Aberrant Right Subclavian Artery Mimics Aortic Dissection
A65-year-old woman complained of nocturnal dyspnea, a period of stabbing pain between the shoulder blades, and swollen ankles that had persisted for 3 days. Physical examination revealed an irregular heart rate of 120 bpm; a blood pressure of 140/90 mm Hg in both arms; basal crepitations over both lungs; a grade 3/6 diastolic murmur maximal at the left sternal border; no abnormalities of the abdominal region; normal pulses of the radial, femoral, and carotid arteries; and ankle edema. An ECG showed atrial flutter with variable ventricular response and normal QRS-T complexes. Complete blood cell count, renal and hepatic function tests, and serological studies gave normal results. Chest radiograph showed an enlarged heart, an elongated aorta, normal lungs, and thoracic kyphosis. Transthoracic echocardiography revealed a dilated ascending aorta, a dilated left ventricle with an end-diastolic diameter of 60 mm and an end-systolic diameter of 50 mm, trace mitral regurgitation, and 4+ aortic regurgitation. Angiography showed a dilated ascending aorta (70 mm), a dilated descending thoracic and abdominal aorta (50 mm), and 3+ aortic regurgitation with good left ventricular function. Selective coronary angiography failed because of the abnormal size of the aorta.
The patient was transferred to our institution for further evaluation and therapy. Suprasternal transthoracic echocardiography suggested an aortic dissection near the aortic arch (Figure 1⇓), which could explain the episode of stabbing pain between the shoulder blades. Transesophageal echocardiography revealed normal atrial and ventricular dimensions; a dilated ascending aorta (diameter at root 70 mm), with possible dissection in the aortic arch, although no entry side or mobile dissection flap could be identified (Figure 2⇓); and 4+ aortic regurgitation and mural thickening (plaque or thrombus, maximal thickness 20 mm) of the descending aorta. Contrast-enhanced MR angiography revealed an aberrant right subclavian artery (arteria lusoria) originating from the aortic arch below the left subclavian artery (Figure 3⇓). The right subclavian artery crossed from its origin in the aortic arch just medial of the aortic arch to the right side, mimicking an intimal dissection flap (Figure 4⇓). Selective coronary angiography revealed normal coronary arteries. The patient was referred for surgical correction. The ascending aorta and aortic arch were replaced by a vascular prosthesis. The distal anastomosis of the prosthesis was made between the origin of the left carotid artery and the left subclavian artery. Both the right and left carotid arteries were reimplanted in the prosthesis. Because the aortic valve morphology was normal, the aortic incompetence was repaired by reducing the sinotubular junction to its normal dimension. Postoperative recovery was uncomplicated.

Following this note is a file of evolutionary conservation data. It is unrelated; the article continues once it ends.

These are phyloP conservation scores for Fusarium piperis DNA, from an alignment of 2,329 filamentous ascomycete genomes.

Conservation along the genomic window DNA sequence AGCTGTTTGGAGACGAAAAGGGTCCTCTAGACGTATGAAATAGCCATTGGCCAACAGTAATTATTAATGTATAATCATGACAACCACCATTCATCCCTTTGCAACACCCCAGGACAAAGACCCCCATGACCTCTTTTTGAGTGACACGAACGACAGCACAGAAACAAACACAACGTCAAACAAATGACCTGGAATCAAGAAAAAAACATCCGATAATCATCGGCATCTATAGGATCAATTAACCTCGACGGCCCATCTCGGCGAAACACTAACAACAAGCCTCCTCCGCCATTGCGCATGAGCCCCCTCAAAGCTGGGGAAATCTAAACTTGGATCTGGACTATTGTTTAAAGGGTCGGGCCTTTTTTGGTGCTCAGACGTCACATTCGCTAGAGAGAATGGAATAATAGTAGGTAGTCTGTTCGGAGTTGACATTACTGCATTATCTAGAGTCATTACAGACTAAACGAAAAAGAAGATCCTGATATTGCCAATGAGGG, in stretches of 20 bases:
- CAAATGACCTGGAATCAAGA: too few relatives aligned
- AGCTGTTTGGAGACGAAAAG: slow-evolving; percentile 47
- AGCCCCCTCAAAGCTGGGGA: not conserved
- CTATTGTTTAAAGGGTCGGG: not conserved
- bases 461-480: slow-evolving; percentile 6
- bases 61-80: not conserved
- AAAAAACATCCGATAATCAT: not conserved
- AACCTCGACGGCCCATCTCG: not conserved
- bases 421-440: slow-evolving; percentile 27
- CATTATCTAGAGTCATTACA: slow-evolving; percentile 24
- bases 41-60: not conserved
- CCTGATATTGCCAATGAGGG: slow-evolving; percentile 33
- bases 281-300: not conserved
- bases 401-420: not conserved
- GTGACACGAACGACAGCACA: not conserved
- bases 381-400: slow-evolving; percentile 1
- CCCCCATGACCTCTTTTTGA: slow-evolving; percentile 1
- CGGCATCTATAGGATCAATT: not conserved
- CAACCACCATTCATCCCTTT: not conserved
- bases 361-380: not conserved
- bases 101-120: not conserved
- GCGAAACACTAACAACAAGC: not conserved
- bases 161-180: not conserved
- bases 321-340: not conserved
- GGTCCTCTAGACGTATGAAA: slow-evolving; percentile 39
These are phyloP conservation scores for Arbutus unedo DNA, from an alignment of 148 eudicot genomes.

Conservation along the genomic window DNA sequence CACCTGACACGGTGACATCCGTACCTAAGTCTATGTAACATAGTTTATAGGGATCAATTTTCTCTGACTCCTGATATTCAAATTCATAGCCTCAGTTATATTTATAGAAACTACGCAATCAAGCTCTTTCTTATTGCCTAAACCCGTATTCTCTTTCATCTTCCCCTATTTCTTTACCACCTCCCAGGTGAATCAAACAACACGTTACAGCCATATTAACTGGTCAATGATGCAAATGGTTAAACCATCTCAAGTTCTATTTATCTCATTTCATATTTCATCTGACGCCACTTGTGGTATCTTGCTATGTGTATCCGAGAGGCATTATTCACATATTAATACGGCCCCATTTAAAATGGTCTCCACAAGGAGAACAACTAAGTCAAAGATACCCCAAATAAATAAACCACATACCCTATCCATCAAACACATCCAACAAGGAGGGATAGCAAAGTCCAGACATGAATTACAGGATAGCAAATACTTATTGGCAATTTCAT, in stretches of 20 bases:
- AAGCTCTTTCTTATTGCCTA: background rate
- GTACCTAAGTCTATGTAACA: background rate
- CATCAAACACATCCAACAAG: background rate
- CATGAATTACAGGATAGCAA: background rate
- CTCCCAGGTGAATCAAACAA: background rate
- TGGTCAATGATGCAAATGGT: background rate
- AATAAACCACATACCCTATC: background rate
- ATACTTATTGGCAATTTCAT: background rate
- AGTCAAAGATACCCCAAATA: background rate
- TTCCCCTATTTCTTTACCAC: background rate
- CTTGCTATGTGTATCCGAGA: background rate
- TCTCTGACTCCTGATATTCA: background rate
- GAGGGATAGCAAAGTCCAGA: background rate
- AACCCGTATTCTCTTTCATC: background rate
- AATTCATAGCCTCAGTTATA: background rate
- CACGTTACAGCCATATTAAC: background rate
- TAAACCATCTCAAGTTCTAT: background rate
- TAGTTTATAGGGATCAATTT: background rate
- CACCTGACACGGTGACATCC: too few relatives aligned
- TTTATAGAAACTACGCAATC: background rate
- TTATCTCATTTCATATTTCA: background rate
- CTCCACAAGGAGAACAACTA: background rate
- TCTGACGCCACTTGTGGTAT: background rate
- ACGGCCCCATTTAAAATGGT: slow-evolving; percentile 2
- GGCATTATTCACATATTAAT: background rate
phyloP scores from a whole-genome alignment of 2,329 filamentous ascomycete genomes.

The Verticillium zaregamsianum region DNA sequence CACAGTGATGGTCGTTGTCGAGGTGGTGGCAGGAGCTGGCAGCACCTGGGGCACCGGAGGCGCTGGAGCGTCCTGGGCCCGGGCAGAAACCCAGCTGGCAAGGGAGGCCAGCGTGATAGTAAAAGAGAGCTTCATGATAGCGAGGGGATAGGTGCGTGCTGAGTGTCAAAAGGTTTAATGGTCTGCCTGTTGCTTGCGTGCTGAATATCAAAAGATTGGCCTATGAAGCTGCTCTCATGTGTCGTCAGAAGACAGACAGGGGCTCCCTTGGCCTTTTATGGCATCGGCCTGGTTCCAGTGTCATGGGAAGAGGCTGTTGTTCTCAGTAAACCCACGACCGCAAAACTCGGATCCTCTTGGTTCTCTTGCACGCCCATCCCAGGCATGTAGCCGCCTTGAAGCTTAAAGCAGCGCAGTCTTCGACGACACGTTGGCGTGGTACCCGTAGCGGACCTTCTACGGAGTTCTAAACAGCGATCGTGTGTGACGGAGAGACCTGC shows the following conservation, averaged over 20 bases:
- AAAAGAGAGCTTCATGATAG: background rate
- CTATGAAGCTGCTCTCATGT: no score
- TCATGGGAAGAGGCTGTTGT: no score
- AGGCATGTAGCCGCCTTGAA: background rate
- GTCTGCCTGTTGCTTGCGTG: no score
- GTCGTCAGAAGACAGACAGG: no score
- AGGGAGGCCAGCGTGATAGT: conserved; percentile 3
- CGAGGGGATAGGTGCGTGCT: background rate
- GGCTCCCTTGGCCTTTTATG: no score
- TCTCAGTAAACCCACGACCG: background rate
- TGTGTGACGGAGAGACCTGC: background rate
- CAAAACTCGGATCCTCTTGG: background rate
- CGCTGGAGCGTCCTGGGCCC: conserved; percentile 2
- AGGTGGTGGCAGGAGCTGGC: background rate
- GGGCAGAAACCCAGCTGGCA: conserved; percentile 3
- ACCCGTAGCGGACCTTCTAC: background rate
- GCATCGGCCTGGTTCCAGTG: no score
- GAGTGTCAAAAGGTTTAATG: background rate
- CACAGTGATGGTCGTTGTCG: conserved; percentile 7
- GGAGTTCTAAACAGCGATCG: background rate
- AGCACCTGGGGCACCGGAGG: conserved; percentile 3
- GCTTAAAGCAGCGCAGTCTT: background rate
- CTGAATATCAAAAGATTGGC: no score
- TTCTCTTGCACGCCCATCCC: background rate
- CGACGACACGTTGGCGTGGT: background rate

The editor of Images in Cardiovascular Medicine is Hugh A. McAllister, Jr, MD, Chief, Department of Pathology, St Luke’s Episcopal Hospital and Texas Heart Institute, and Clinical Professor of Pathology, University of Texas Medical School and Baylor College of Medicine.
Circulation encourages readers to submit cardiovascular images to Dr Hugh A. McAllister, Jr, St Luke’s Episcopal Hospital and Texas Heart Institute, 6720 Bertner Ave, MC1-267, Houston, TX 77030.
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